Japan

Japan was among the countries that were most affected by the Second World War. However, the Asian country experienced successful years of economic prosperity, positioning it as a major economic powerhouse. An end of the war signified Japan could no longer use the huge weapons factories that had placed it alongside other industrialized nations before the war. Hence, it focused more on converting the factories to focus more on economic development. Most of the companies resorted to borrowing huge loans from international financiers and local banks and used the funds to expand their capabilities. Companies that manufactured war vehicles and other assorted weapons began producing civilian automobiles, sewing machines, electrical appliances and so on. Japan is a leading automobile manufacturer, importing vehicles to virtually every country.

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More so, the great destruction of Japan and devastation of its economy warranted the need rebuild it almost from scratch. As such, new management ways, innovative technologies, and trading policies were introduced. Also, the international community was greatly sympathetic to Japan. Some countries, including the United States, granted it cheap and affordable technology, raw materials and a free trading environment. Furthermore, the favorable trading conditions accorded to Japan enabled the country to adopt an export-oriented market. Japan immensely benefited, massively expanding its manufacturing program and exporting more than importing. An export-based market leads to a stronger economy since a country gains more revenue (Broocks, & Van Biesebroeck, 2017).  Through increased exporting, Japan has built a very strong economy that is highly competitive with other leading economies.

Additionally, the war had taken a toll on Japan’s financial capabilities. Most of the country’s private companies protested any forms of tax increases, whereas state-owned banks granted loans to prevent a state of bankruptcy. More so, through legislation, Japan formed a welfare society, where private and state-owned companies are required to employ every person. A high employment rate prompted high productivity in the country. With the majority of the Japanese population employed, the country experienced accelerated development and improved economic growth. All these factors contributed towards building a strong Japanese economy, making the country a strong economic power.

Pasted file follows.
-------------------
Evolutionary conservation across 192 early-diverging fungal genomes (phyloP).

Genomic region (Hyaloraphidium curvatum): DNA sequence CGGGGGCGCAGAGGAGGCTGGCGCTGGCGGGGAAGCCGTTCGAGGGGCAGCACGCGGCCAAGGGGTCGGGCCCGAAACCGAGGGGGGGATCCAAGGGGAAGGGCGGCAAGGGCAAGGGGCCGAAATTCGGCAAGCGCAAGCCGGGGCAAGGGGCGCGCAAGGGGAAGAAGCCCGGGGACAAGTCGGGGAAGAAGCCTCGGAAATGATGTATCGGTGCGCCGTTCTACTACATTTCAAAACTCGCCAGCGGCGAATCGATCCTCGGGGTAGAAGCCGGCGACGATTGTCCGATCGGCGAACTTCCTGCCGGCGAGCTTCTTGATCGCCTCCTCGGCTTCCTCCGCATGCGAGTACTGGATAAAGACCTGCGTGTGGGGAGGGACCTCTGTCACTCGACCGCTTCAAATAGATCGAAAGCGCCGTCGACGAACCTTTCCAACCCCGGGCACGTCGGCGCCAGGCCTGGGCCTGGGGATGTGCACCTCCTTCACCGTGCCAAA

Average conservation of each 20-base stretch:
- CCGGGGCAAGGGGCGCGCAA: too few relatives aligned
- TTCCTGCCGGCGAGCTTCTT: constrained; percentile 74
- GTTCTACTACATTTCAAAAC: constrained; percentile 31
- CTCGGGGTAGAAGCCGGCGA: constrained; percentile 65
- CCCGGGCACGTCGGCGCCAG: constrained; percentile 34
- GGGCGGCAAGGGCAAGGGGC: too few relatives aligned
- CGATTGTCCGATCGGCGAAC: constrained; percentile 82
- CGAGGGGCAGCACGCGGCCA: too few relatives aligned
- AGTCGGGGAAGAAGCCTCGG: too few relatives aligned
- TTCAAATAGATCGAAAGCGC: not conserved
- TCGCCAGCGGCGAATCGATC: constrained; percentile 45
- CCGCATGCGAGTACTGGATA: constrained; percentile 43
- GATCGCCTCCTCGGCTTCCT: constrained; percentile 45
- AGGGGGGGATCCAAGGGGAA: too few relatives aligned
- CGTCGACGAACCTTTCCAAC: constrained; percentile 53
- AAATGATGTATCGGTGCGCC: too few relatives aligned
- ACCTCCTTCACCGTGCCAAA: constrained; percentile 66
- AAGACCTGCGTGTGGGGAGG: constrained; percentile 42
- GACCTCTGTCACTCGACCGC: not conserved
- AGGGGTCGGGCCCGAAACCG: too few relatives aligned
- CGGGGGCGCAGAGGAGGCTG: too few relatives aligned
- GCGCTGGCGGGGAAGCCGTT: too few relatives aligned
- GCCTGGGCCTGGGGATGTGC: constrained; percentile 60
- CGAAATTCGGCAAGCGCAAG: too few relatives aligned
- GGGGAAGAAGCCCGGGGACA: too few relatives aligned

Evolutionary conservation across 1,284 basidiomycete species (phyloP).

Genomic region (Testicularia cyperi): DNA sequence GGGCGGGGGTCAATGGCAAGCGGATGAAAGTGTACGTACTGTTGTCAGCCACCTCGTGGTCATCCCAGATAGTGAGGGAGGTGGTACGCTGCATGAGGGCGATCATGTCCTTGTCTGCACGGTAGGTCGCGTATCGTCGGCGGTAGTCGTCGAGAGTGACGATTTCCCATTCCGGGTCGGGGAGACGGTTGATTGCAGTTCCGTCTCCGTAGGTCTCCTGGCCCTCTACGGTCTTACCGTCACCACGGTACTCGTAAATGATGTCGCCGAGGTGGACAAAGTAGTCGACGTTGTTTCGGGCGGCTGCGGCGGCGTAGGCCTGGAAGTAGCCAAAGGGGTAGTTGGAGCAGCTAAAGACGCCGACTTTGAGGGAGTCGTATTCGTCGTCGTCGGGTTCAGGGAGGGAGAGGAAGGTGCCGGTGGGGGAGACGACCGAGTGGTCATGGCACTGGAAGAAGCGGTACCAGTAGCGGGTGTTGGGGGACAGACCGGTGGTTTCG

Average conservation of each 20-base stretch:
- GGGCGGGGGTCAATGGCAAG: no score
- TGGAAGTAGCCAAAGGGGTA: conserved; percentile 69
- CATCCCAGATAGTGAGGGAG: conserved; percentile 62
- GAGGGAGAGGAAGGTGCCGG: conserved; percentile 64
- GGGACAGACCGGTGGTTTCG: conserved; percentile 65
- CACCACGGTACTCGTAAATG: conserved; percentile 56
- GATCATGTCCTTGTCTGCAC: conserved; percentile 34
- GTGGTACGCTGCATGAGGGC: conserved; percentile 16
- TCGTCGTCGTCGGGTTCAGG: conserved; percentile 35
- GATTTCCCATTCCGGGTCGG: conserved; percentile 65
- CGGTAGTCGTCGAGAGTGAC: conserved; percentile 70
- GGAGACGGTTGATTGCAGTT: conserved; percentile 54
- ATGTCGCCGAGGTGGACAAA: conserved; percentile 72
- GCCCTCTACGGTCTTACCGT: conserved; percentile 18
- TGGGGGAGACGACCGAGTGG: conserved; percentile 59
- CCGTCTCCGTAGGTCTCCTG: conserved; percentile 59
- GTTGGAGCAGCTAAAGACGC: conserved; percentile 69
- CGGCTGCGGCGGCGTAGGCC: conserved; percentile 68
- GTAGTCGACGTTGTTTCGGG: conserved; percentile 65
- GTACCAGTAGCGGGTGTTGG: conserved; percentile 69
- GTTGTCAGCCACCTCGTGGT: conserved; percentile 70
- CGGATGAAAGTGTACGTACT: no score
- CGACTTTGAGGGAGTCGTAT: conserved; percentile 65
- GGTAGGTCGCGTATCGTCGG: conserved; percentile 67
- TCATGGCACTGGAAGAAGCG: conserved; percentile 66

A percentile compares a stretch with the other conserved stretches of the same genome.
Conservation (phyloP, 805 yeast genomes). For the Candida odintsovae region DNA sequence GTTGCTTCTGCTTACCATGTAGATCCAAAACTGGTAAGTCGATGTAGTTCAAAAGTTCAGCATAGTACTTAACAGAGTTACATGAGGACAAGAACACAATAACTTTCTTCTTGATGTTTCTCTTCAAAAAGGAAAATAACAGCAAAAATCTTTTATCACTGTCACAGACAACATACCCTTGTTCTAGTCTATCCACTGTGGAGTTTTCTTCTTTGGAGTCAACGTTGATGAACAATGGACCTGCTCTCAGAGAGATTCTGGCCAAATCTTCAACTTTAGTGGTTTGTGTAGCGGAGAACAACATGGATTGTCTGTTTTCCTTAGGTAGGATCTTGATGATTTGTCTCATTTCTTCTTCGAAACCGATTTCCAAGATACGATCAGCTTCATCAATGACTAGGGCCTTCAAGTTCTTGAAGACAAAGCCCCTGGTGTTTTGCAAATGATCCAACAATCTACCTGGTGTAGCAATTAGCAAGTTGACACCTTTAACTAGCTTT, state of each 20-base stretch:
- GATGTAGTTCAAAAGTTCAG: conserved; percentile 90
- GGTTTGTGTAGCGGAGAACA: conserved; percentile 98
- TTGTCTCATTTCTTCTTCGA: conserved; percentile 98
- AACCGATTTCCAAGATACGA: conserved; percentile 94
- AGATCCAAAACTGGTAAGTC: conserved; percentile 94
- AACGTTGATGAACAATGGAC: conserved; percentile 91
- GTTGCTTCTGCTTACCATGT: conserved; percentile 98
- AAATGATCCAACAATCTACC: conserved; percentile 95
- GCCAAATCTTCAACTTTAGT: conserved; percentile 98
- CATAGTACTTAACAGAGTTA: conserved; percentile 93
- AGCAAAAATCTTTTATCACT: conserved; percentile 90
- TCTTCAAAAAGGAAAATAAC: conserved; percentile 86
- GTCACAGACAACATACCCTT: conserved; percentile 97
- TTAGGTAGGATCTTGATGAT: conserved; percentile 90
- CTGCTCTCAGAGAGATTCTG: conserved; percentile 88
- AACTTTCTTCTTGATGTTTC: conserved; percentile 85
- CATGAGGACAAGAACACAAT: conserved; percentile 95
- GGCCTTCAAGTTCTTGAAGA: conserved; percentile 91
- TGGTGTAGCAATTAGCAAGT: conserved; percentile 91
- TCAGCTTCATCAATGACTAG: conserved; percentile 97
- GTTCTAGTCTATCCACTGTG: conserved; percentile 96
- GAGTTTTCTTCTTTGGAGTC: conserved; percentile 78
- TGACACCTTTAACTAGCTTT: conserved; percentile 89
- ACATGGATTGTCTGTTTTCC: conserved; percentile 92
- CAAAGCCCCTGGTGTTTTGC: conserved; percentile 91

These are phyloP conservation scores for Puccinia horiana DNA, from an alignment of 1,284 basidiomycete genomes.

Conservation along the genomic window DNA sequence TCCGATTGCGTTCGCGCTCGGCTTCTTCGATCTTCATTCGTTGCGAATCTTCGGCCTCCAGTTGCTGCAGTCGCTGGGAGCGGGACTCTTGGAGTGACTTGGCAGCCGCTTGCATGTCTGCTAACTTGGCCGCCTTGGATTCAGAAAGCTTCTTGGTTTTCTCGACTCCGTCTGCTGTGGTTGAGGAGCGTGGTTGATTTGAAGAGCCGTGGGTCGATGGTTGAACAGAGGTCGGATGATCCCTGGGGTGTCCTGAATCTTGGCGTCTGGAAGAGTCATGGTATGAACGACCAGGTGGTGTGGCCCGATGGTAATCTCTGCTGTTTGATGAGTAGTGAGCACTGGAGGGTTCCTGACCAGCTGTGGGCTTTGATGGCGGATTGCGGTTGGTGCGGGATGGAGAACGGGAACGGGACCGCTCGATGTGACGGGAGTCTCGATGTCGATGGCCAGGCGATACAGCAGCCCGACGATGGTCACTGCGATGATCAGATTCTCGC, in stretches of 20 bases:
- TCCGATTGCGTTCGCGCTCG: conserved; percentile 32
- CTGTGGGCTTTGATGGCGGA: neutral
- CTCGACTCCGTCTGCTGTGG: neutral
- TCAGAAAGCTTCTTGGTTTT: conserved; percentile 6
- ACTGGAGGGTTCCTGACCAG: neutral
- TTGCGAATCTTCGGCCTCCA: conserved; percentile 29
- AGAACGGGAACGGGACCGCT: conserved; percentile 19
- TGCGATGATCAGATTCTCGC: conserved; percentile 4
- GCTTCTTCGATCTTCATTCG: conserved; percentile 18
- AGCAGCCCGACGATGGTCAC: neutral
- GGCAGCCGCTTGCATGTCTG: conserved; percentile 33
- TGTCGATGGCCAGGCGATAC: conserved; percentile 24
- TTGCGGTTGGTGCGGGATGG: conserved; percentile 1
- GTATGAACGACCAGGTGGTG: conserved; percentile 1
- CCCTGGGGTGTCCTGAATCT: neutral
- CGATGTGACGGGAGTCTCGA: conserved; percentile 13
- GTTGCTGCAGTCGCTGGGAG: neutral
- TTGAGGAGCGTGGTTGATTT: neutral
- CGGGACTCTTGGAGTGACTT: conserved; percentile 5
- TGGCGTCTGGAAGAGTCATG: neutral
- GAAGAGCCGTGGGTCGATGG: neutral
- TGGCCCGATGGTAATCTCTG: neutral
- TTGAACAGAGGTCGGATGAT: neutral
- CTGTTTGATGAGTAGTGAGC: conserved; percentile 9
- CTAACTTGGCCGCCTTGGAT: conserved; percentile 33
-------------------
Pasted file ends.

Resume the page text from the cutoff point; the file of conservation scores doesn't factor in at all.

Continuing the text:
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Opportunities and Challenges of Both Japan and China in Post-World War II era

Both Japan and China faced several opportunities and challenges in rebuilding their economies in the contemporary era. For example, the destruction of the Japanese economy made countries such as America to provide free trading in their countries (Preston, 2017). This put Japan on the path to become an economic powerhouse to reckon with at the global stage. Additionally, the era provided China with an opportunity to modernize and invest heavily in infrastructure. Today, China is renowned throughout the world for its famous, cheap and quality infrastructure projects. Both countries further revised their trading policies which empowered them to attain a global status as world economic leaders.

On the other hand, both countries faced some challenges caused by the war. Japan had to start rebuilding her economy from scratch. The country had to rely on other countries for funding and technology. Moreover, the country faced a severe economic challenge that almost crumbled the country due to oil scarcity. Japan highly depended on oil to manufacture automobiles and to provide employment to millions. China also made wrong economic decisions that had a severe consequence. The decision to adopt the Soviet economic model caused the country to suffer from an acute food shortage. Prioritizing manufacturing over agriculture caused a huge economic imbalance. In any case, both countries embraced the challenges they faced and formed better policies that propelled them to their current level of economic superiority.

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Did you like this sample?
  1. Broocks, A., & Van Biesebroeck, J. (2017). The impact of export promotion on export market entry. Journal of International Economics, 107, 19-33.
  2. Button, M., & Mattson, K. (1999). Deliberative democracy in practice: Challenges and prospects for civic deliberation. Polity, 31(4), 609-637.
  3. Naughton, B. (2007). The Chinese economy: Transitions and growth. MIT press.
  4. Preston, P. W. (2017). The Historical Development Experience of East Asia: Growth, Regional Networks, and the Developmental State. In Political Cultural Developments in East Asia (pp. 41-77). Palgrave Macmillan UK.
  5. Stiglitz, J. E., & Ocampo, J. A. (Eds.). (2008). Capital market liberalization and development. Oxford University Press on Demand.
  6. Tong, J. T., & McManus, J. (2017). China’s economic growth and future prosperity. Strategic Change, 26(3), 281-285.